The happy talk out of Wall Street would have you believe that the Evergrande financial collapse in China is under control and that responsible parties have taken steps to avoid a “Lehman moment” in Chinese capital markets.
Almost everything about that narrative is factually wrong. It’s Wall Street happy talk at its finest, assuring investors that things are under control while the smart money runs for the hills. Something closer to the truth was reported the same day in The Wall Street Journal. Here’s their summary:
Chinese authorities are asking local governments to prepare for the potential downfall of China Evergrande Group, according to officials familiar with the discussions, signaling a reluctance to bail out the debt-saddled property developer while bracing for any economic and social fallout from the company’s travails…
Local governments have been ordered to assemble groups of accountants and legal experts to examine the finances around Evergrande’s operations in their respective regions, talk to local state-owned and private property developers to prepare to take over local real estate projects and set up law enforcement teams to monitor public anger… a euphemism for protests, according to the people.
China’s Bogus Plan
This actual crisis management plan is the worst possible playbook. Why?
Any response to a financial crisis has to be centralized so that decisions about how to deploy limited resources can be made rapidly. Some lenders must be saved, some should be allowed to fail. Equity holders should be wiped out. Foreign investors in dollar-denominated debt of Evergrande will be left to fend for themselves and possibly seek relief in their home countries.
The point is these types of decisions cannot be made by “local governments” as proposed by the Chinese. The government plan is not a serious effort to truncate a financial crisis. It seems designed more to suppress social unrest and perhaps arrest “troublemakers.”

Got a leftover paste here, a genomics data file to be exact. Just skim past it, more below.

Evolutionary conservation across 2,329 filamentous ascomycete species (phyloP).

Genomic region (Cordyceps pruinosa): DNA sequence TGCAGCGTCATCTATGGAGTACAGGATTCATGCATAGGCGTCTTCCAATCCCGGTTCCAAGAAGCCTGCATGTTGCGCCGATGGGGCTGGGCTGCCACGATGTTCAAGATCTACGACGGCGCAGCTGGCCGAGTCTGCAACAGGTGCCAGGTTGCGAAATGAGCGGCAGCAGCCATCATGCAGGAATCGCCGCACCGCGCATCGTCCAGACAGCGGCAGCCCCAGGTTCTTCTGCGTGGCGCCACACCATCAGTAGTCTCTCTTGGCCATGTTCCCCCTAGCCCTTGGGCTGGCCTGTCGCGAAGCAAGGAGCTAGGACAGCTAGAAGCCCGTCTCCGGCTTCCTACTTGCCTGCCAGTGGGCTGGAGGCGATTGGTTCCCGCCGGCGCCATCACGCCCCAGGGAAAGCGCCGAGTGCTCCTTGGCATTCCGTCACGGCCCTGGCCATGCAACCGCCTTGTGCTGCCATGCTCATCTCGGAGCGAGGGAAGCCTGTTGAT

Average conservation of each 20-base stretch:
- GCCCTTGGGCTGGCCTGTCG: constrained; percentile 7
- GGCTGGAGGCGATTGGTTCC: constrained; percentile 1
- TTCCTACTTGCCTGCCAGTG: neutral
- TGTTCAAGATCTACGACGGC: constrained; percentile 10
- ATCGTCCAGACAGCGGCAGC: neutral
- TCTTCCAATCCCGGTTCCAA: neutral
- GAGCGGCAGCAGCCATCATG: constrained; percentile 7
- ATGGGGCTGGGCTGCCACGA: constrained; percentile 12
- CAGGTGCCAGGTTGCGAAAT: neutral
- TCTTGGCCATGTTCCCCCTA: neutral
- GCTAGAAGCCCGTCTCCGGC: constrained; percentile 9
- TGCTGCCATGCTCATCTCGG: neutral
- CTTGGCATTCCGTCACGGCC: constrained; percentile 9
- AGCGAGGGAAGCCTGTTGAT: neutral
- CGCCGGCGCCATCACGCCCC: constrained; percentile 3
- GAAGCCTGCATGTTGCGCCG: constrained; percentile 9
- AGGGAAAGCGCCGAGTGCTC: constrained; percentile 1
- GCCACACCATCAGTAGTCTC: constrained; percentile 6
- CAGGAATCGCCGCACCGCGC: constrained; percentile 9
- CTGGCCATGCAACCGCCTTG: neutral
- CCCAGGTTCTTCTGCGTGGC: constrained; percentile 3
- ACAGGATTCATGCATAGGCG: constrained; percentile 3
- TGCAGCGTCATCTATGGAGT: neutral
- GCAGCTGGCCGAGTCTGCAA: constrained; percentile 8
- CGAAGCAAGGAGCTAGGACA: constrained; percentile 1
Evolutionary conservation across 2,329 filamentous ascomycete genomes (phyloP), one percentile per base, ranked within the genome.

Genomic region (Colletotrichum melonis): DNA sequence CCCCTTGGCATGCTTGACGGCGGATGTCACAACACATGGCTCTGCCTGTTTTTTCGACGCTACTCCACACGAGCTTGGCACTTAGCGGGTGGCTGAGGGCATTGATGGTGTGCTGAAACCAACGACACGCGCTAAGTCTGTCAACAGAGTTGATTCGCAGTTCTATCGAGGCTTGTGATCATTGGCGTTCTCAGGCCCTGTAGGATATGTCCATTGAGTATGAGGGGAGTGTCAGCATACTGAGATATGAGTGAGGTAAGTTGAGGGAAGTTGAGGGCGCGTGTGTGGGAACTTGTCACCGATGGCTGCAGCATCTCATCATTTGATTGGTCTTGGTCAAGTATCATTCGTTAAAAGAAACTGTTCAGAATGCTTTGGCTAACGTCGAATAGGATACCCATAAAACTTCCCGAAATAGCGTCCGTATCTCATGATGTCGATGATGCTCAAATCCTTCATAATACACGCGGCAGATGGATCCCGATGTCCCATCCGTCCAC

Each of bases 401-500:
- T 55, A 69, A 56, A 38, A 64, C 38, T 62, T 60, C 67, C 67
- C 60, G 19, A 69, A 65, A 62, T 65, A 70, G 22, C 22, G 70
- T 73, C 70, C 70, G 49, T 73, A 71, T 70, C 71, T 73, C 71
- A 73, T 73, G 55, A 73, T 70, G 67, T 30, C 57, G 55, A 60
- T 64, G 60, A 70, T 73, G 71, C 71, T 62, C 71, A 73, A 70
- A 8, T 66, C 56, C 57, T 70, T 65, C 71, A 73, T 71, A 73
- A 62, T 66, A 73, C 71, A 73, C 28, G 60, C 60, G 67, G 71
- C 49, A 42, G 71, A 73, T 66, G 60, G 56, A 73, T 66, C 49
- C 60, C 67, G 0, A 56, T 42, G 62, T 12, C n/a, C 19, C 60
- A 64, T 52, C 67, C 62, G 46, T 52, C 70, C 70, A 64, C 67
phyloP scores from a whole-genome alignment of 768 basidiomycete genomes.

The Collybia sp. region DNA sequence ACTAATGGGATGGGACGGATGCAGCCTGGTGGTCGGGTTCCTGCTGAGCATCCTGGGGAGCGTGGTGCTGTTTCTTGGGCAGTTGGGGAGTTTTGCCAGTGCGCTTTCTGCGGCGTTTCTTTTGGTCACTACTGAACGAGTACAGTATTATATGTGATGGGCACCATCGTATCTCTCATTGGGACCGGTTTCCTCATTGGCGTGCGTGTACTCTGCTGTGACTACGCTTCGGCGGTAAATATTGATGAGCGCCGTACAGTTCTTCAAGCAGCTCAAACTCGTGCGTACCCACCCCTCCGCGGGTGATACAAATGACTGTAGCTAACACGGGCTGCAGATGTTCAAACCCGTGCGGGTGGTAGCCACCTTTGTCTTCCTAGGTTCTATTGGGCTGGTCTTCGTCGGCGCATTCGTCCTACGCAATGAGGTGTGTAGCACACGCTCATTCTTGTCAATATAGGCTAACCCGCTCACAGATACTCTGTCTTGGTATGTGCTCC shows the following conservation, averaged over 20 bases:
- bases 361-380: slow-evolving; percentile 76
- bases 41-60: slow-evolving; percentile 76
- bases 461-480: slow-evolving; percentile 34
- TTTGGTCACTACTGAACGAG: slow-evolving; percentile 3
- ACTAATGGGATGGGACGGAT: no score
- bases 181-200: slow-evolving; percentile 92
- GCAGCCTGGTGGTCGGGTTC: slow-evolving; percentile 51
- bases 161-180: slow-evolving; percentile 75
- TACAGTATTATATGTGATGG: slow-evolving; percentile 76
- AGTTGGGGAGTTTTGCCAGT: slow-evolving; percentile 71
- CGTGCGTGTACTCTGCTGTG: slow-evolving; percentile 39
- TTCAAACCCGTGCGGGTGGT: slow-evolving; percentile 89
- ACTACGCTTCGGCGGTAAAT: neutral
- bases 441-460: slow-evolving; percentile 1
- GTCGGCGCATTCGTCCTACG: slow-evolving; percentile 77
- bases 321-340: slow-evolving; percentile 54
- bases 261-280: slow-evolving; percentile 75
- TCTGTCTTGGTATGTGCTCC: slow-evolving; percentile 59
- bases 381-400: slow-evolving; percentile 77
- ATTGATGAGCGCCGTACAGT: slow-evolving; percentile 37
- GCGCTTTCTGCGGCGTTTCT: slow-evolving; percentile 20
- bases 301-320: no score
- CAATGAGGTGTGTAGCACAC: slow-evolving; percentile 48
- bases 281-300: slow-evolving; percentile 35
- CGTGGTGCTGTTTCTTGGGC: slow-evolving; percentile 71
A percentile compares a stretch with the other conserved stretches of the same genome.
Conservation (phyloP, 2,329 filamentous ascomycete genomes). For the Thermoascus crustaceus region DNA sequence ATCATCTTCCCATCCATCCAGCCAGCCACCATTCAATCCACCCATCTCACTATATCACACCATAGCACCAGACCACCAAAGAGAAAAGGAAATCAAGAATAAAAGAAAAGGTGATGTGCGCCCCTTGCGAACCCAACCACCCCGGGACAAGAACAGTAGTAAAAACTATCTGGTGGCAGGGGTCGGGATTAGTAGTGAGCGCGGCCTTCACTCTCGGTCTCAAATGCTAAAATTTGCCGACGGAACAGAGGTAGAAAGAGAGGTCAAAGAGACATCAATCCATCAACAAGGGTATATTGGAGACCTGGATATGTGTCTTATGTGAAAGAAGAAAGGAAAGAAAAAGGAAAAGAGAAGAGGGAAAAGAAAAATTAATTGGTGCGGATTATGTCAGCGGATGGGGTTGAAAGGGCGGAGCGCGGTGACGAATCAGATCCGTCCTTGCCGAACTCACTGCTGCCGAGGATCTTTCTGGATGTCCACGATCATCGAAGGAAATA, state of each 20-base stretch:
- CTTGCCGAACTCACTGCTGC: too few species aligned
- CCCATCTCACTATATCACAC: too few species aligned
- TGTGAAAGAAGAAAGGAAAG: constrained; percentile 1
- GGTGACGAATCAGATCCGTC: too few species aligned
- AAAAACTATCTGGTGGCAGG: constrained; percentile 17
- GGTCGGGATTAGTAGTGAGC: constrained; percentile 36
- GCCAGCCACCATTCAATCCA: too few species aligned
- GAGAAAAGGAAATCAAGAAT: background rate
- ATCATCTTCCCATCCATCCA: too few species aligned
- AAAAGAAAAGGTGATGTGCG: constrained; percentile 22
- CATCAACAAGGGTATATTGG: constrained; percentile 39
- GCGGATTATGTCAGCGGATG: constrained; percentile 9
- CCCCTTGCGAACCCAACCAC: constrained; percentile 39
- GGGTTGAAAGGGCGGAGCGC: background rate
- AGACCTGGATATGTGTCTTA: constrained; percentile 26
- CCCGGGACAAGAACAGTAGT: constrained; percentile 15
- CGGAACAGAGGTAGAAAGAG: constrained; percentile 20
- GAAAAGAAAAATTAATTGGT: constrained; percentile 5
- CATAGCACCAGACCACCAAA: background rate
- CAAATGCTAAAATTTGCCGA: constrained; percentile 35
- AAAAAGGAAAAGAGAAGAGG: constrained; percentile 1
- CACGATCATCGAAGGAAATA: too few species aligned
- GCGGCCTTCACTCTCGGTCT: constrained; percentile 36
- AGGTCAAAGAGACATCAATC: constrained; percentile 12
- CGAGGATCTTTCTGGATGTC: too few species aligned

Western analysts don’t understand this dynamic because they view events through the lens of Wall Street and Washington norms.
But the Communist Party of China does not care if Chinese oligarchs or investors in BlackRock ETFs lose money. That suits them fine. They’re communists.
The Good News and the Bad News
The good news is that the China myth has now been revealed to be a fraud. The globalist dream for China has crashed and burned. Good riddance.
Chinese regulators believe they have the resources to bail out or restructure Evergrande with some haircuts for creditors.
They probably do, but that misses the point.
Evergrande investors are now staging protests at banks after learning that their loans to Evergrande will not pay out for two years. Of course, Evergrande will be bankrupt long before that, and the investors will get nothing in the end.
This is another fiasco in the making because those investors will dump that unwanted real estate, which will collapse the property market in turn. Essentially, Chinese regulators are so desperate that they are trying to pay off creditors in kind with deeds to real estate that no one wants.
The Chinese are only looking at what’s inside the four walls of Evergrande and ignoring the fact that their entire property and financial system is on the verge of a world-historic crack-up.
But here’s the real problem: The damage will not be confined to Evergrande. It will spread quickly to counterparties of Evergrande, including other developers and banks.